Residential energy efficiency programs striving to improve conversion rates from customer interest to completed upgrades have realized that contractors are typically the primary link between customers and their programs. Many successful programs have empowered contractors to promote program services through sales training and co-marketing. A comprehensive evaluation of over 140 programs across the United States found that successful programs have contractors who are skilled at helping...

Piquing customers’ interest in an energy-efficient home is just the tip of the iceberg when it comes to encouraging upgrades. Many programs struggle to reach their upgrade goals because they allow initially excited customers to lose interest. By incentivizing specific actions for homeowners to take, however, program administrators can motivate customers to undertake upgrades. Successful residential energy efficiency programs have found that incentivizing specific actions or energy...

With all the other things that compete for homeowners’ time and attention, programs that simplify the upgrade process for customers and streamline processes are the ones that get results. Programs can encourage and motivate action by making participation straightforward and easy and providing energy advisors to walk customers through the process. ...

Energy upgrades can make homes safer and reduce residents’ health risks. Because energy efficiency programs help improve residents’ quality of life, their missions are consistent with other organizations focused on public health, low-income housing, or local economic development. Following is a sample of how successful residential energy efficiency programs have leveraged the complementary benefits of energy efficiency to create new partnership opportunities and funding sources....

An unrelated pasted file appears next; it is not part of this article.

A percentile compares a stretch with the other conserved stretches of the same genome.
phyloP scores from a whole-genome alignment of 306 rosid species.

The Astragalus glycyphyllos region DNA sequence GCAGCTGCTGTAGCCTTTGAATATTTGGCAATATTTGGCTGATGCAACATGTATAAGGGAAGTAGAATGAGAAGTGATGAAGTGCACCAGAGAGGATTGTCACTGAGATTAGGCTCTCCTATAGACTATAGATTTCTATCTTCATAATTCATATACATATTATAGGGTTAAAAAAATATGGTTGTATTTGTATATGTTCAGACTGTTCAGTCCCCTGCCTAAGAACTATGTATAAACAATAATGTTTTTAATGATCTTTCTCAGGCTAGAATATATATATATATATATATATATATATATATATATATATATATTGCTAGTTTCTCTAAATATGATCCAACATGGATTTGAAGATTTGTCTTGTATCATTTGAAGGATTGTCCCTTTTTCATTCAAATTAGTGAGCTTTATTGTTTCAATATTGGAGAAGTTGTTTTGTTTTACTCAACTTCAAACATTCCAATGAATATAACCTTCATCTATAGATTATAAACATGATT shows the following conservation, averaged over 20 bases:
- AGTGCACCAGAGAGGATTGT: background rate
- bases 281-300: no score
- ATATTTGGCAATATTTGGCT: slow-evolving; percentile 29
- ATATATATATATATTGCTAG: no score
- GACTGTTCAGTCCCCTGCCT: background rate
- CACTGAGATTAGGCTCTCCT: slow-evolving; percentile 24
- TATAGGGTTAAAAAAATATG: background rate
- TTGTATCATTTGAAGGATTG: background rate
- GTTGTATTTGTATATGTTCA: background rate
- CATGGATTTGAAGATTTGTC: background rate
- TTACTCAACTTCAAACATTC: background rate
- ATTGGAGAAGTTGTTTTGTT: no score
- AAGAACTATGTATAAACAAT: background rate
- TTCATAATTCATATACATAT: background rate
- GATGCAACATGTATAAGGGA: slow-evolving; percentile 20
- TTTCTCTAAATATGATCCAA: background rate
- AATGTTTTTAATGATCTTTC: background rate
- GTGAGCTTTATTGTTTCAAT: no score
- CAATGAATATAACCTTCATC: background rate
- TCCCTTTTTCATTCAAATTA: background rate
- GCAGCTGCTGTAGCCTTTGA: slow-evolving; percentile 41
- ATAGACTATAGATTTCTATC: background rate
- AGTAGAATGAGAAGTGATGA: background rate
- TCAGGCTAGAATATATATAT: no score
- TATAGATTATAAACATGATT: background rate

Looking to appeal to a broader range of diverse residential energy efficiency customers? Consider offering a select number of program options with different levels of cost and complexity. According to a comprehensive evaluation of more than 140 programs across the United States, programs that offer several paths for customers to upgrade their homes were found to have greater participation and to generate higher energy savings. ...

Once home energy upgrades are underway, energy efficiency programs want to avoid call-backs and enhance their reputation. Because the quality of work that affiliated contractors conduct in customers’ homes reflects on the whole program, it’s important to ensure quality work; however, verifying a consistent level of quality can be challenging. Better Buildings Neighborhood Program partners and Home Performance with ENERGY STAR Sponsors have found that having a clear process for...

The upfront cost of an energy upgrade can derail homeowners interested in home performance improvements.  One program strategy for making projects more affordable is to offer financing; however, complicated loan application and approval processes can cause delays. Streamlining the loan application process is an effective way to remove this process barrier. By reducing the number of requirements that homeowners must meet to secure a loan, and by accelerating loan application processing,...

Financing allows homeowners to pay for energy improvements over time and invest in higher-cost upgrades than they might be able to afford without it. Some programs offer tiered financing or rebates to encourage upgrades with deeper savings, with terms that grow more favorable as more energy saving measures are pursued. Tiered financing can encourage customers to pursue more ambitious projects. ...

Financial incentives—from rebates to lower interest rates—can help residential energy efficiency programs attract customers’ attention. Deadlines can create a sense of urgency and motivate homeowners to action on home energy upgrades. Many programs successfully established time limits on financial incentives and saw participation dramatically increase. ...